This post is a follow-up from our in-depth analysis of B2B SaaS pricing pages, where we looked at common characteristics from top SaaS companies.
Fact: Scalable SaaS pricing is useful
As we discussed in our previous post on SaaS pricing, there are a number of common ways to design and scale the pricing of your product to ensure that the entry-point makes it accessible to a large proportion of your market, and that large-scale customers pay accordingly for the amount of scale and cost overhead they’re adding to your system.
Here are the most common ways to scale pricing:
- Number of internal users (e.g. number of agents for a support desk solution)
- Number of active customers
- Number of requests (e.g. for an API-based service)
- Amount of storage consumed
Here’s the scalable pricing page we featured previously from the folks at autopilot, which gives potential customers confidence and the ability to experiment with the product’s pricing:
How we scale our pricing at ChartMogul
At ChartMogul we scale our SaaS pricing based on the number of active customers each client has. This tiered, scalable model means that small startups with just a handful of customers can pay as little as $30/mo. (for up to 250 customers). We then increment the price at various points along a scale of up to 10K customers (beyond this point, we suggest that clients get in touch to discuss pricing options).
But there’s a problem with scaling SaaS pricing based on the number of active customers: The value of a single customer varies between different clients. This problem is especially prominent between enterprise and consumer-focused businesses. Let’s look at an example:
- Awesome photo storage, inc. is a consumer SaaS product that allows users to backup photos to the cloud from their smartphones. They have a 500,000-strong user base, each paying an average of $1/mo. for the service. that’s a MRR of $500K.
- Easy-CRM, inc. is a business CRM solution for enterprise. They have 10,000 customers, each paying an average of $1000/mo. for their account – a MRR of $10M.
It’s quite feasible that both of these businesses are using a recurring billing system to charge their customers, and would both benefit from using ChartMogul to get insights into their MRR data.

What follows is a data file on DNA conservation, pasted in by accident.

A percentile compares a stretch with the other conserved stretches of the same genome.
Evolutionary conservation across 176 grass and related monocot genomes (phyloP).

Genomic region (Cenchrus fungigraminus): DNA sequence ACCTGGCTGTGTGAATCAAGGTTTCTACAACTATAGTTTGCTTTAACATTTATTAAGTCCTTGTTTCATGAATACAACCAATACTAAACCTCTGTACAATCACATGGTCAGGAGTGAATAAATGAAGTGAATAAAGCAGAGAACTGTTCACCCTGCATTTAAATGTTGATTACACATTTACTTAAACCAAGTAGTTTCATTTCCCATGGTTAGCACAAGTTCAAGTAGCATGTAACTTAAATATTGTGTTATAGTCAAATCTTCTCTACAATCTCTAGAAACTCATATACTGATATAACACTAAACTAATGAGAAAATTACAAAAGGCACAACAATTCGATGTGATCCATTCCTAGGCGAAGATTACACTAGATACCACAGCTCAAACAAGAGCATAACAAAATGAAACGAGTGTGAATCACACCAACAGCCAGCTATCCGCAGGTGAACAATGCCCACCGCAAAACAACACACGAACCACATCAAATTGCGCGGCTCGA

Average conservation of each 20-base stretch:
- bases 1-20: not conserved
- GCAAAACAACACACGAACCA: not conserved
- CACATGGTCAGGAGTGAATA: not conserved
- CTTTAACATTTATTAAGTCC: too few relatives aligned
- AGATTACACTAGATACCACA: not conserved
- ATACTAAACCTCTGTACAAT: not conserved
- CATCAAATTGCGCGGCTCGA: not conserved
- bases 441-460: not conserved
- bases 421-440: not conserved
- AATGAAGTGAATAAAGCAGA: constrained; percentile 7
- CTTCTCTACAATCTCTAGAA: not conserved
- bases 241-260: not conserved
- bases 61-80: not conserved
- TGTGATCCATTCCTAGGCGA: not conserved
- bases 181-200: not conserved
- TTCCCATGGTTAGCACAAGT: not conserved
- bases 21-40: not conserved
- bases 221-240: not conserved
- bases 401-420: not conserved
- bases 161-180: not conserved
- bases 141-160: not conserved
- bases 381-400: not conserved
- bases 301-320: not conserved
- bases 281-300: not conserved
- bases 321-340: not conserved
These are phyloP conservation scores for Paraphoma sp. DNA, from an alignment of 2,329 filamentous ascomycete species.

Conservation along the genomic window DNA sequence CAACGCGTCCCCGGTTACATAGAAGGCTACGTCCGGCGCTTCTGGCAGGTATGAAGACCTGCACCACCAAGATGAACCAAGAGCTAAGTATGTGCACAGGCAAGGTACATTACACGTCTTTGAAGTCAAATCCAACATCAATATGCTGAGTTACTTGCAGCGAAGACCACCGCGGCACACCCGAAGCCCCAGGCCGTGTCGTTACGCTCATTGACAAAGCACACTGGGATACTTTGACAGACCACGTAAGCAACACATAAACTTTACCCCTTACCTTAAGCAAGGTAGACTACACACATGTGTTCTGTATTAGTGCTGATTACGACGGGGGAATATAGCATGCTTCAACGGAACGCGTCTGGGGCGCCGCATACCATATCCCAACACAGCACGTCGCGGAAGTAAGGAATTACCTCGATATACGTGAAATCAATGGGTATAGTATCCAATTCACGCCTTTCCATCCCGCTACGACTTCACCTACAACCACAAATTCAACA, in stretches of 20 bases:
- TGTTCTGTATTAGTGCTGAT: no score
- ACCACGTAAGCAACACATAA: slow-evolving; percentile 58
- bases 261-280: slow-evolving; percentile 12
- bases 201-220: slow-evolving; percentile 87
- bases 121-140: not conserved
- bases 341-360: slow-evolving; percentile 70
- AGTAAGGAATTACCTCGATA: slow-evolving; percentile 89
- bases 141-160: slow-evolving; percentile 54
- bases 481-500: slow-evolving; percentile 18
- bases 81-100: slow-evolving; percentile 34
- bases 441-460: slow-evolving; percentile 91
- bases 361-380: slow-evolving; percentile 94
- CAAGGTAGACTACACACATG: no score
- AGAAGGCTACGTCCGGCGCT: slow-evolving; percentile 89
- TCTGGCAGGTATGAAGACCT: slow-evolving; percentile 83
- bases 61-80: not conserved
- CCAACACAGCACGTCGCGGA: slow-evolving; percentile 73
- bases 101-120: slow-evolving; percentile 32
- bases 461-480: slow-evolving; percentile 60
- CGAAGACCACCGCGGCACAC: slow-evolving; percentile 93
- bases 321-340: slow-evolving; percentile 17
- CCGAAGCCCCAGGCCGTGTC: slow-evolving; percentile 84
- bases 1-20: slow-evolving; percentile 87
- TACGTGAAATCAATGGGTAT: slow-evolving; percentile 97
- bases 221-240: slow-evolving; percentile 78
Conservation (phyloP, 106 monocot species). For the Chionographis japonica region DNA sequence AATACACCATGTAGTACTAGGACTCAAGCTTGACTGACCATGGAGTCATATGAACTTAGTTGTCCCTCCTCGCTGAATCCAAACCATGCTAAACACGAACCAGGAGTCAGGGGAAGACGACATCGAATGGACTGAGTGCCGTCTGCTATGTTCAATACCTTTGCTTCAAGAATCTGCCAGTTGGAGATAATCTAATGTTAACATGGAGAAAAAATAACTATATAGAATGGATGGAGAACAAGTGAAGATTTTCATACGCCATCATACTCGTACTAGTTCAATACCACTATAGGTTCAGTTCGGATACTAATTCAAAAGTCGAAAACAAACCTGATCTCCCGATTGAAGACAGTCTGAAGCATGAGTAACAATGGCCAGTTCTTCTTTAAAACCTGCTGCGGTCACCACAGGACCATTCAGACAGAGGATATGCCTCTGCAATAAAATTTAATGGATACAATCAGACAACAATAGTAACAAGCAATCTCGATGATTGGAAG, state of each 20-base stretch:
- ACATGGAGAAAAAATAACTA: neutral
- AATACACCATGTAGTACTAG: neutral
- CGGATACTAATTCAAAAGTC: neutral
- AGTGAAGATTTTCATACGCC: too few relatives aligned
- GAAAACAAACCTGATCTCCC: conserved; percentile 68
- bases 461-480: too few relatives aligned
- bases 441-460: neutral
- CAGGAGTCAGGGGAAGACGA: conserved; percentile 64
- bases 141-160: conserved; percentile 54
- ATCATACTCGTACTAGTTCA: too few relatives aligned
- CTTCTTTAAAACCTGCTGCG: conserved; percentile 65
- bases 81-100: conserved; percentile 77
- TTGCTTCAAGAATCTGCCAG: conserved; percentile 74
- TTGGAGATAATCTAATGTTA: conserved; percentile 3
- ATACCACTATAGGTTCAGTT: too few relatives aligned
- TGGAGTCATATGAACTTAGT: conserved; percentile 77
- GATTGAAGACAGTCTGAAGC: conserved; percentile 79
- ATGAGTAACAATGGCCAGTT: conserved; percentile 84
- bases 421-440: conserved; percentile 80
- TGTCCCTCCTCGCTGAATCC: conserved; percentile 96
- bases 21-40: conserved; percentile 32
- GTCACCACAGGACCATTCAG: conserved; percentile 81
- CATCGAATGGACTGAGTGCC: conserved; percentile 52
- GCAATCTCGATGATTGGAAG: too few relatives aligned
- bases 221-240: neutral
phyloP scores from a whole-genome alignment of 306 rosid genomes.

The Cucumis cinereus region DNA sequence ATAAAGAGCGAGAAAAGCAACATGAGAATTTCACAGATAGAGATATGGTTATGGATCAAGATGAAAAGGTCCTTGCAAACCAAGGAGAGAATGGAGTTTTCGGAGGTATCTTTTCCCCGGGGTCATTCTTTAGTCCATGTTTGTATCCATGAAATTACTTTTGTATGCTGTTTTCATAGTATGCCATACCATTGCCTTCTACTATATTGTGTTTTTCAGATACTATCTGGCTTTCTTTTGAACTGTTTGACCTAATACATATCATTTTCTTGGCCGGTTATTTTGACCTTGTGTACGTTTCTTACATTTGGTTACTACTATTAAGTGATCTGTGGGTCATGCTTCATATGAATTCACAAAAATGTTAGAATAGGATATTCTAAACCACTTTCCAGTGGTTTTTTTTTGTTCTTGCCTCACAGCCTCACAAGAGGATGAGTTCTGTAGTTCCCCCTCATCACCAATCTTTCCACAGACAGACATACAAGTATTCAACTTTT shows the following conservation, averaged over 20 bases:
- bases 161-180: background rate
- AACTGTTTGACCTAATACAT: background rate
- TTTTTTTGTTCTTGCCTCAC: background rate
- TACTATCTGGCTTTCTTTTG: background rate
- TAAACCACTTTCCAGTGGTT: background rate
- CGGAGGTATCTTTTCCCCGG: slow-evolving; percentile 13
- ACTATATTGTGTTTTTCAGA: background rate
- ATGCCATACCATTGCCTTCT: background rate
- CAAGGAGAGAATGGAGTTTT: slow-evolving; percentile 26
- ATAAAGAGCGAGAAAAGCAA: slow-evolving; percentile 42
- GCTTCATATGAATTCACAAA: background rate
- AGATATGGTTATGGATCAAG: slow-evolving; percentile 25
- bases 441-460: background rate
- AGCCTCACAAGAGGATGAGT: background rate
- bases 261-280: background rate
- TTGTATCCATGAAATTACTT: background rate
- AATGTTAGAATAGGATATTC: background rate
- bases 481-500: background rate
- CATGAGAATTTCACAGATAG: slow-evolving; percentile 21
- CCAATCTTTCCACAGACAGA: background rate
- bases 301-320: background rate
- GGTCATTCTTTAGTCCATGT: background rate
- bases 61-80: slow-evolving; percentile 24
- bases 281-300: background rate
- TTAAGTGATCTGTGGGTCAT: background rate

As we’re charging purely based on number of active customers, Awesome Photo Storage, inc will pay a lot more to use our service than Easy-CRM, inc. Roughly $350K annually as opposed to $7K, disregarding any discounts or offers we might give them. The point is this: In this scenario, the business with 20X less revenue would be charged 50X more for our service(!)
Clearly, we want to be able to price our product in a way that it’s affordable and accessible to as many customers as possible, and we need a solution that works for both business and consumer-focused clients. Here are some ways we could tackle this problem:
1. Talk to the client, adapt the pricing based on their MRR
While on some levels this may make sense, it’s clearly the least scalable solution to the problem, as it requires manual interaction at the purchasing stage for every applicable client. It also clouds the pricing, and may put prospective clients off buying (if they never get to the stage of discussing pricing with you).
2. Define different plans targeted towards different client types
It’s quite likely that business customers may actually have different requirements from your product than consumer-focused customers. Why not offer “consumer-focused” and “business-focused” plans, which differentiate themselves on features, as well as offering a more affordable price per active customer for the consumer-focused customers? As mentioned in our SaaS pricing page analysis, having clearly-targeted plans for different types of customers reduces any cognitive effort, and makes the buying decision easier for customers.
3. Adopt a different type of scalable pricing model
You could alternatively look at scaling your SaaS pricing based on a variable that correlates more closely to the perceived value for the customer.
There’s definitely not one clear answer to this problem. If the service you’re providing to both enterprise and consumer-focused is similar or the same in terms of features (e.g. analytics) then it’s difficult to justify adding separate plans that offer essentially the same functional product.
How does your business approach SaaS pricing for different types of customers, with differing MRR? How do you make your product affordable for both? I’d welcome your thoughts in the comments below.
Bonus: Here’s the Pinterest board we compiled, filled with screenshots of the pricing pages of top SaaS companies for your pricing inspiration:
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— ChartMogul (@ChartMogul) May 20, 2015